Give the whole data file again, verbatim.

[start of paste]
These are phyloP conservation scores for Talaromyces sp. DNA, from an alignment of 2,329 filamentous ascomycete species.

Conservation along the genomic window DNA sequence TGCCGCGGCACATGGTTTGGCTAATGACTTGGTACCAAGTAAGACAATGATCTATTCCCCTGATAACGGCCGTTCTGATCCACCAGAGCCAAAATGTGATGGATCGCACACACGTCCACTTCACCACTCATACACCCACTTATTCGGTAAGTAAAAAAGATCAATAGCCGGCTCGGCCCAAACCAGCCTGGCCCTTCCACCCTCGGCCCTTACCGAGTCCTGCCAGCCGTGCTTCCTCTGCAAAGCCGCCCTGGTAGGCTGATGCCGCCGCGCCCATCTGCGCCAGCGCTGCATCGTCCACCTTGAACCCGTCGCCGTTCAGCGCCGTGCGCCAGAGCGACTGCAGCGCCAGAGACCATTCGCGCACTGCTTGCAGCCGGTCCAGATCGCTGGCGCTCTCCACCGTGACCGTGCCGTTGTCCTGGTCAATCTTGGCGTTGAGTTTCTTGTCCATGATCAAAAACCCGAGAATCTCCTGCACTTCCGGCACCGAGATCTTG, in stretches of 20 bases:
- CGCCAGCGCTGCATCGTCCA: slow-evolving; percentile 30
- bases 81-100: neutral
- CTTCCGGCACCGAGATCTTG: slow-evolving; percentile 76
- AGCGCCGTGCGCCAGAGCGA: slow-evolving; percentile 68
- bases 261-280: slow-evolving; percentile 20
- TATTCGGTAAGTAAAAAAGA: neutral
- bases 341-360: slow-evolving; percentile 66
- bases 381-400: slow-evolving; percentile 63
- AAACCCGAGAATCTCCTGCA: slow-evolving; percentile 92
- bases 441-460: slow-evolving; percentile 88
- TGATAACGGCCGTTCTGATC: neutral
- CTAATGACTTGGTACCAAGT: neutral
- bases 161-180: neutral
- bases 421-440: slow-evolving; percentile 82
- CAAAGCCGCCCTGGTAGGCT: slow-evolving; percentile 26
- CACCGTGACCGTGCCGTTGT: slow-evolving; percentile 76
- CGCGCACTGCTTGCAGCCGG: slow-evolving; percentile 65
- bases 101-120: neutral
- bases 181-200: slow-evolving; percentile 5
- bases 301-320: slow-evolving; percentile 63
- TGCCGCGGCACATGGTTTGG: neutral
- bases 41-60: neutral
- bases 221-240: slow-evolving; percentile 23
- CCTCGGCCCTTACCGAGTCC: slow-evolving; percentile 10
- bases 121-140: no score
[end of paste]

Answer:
These are phyloP conservation scores for Talaromyces sp. DNA, from an alignment of 2,329 filamentous ascomycete species.

Conservation along the genomic window DNA sequence TGCCGCGGCACATGGTTTGGCTAATGACTTGGTACCAAGTAAGACAATGATCTATTCCCCTGATAACGGCCGTTCTGATCCACCAGAGCCAAAATGTGATGGATCGCACACACGTCCACTTCACCACTCATACACCCACTTATTCGGTAAGTAAAAAAGATCAATAGCCGGCTCGGCCCAAACCAGCCTGGCCCTTCCACCCTCGGCCCTTACCGAGTCCTGCCAGCCGTGCTTCCTCTGCAAAGCCGCCCTGGTAGGCTGATGCCGCCGCGCCCATCTGCGCCAGCGCTGCATCGTCCACCTTGAACCCGTCGCCGTTCAGCGCCGTGCGCCAGAGCGACTGCAGCGCCAGAGACCATTCGCGCACTGCTTGCAGCCGGTCCAGATCGCTGGCGCTCTCCACCGTGACCGTGCCGTTGTCCTGGTCAATCTTGGCGTTGAGTTTCTTGTCCATGATCAAAAACCCGAGAATCTCCTGCACTTCCGGCACCGAGATCTTG, in stretches of 20 bases:
- CGCCAGCGCTGCATCGTCCA: slow-evolving; percentile 30
- bases 81-100: neutral
- CTTCCGGCACCGAGATCTTG: slow-evolving; percentile 76
- AGCGCCGTGCGCCAGAGCGA: slow-evolving; percentile 68
- bases 261-280: slow-evolving; percentile 20
- TATTCGGTAAGTAAAAAAGA: neutral
- bases 341-360: slow-evolving; percentile 66
- bases 381-400: slow-evolving; percentile 63
- AAACCCGAGAATCTCCTGCA: slow-evolving; percentile 92
- bases 441-460: slow-evolving; percentile 88
- TGATAACGGCCGTTCTGATC: neutral
- CTAATGACTTGGTACCAAGT: neutral
- bases 161-180: neutral
- bases 421-440: slow-evolving; percentile 82
- CAAAGCCGCCCTGGTAGGCT: slow-evolving; percentile 26
- CACCGTGACCGTGCCGTTGT: slow-evolving; percentile 76
- CGCGCACTGCTTGCAGCCGG: slow-evolving; percentile 65
- bases 101-120: neutral
- bases 181-200: slow-evolving; percentile 5
- bases 301-320: slow-evolving; percentile 63
- TGCCGCGGCACATGGTTTGG: neutral
- bases 41-60: neutral
- bases 221-240: slow-evolving; percentile 23
- CCTCGGCCCTTACCGAGTCC: slow-evolving; percentile 10
- bases 121-140: no score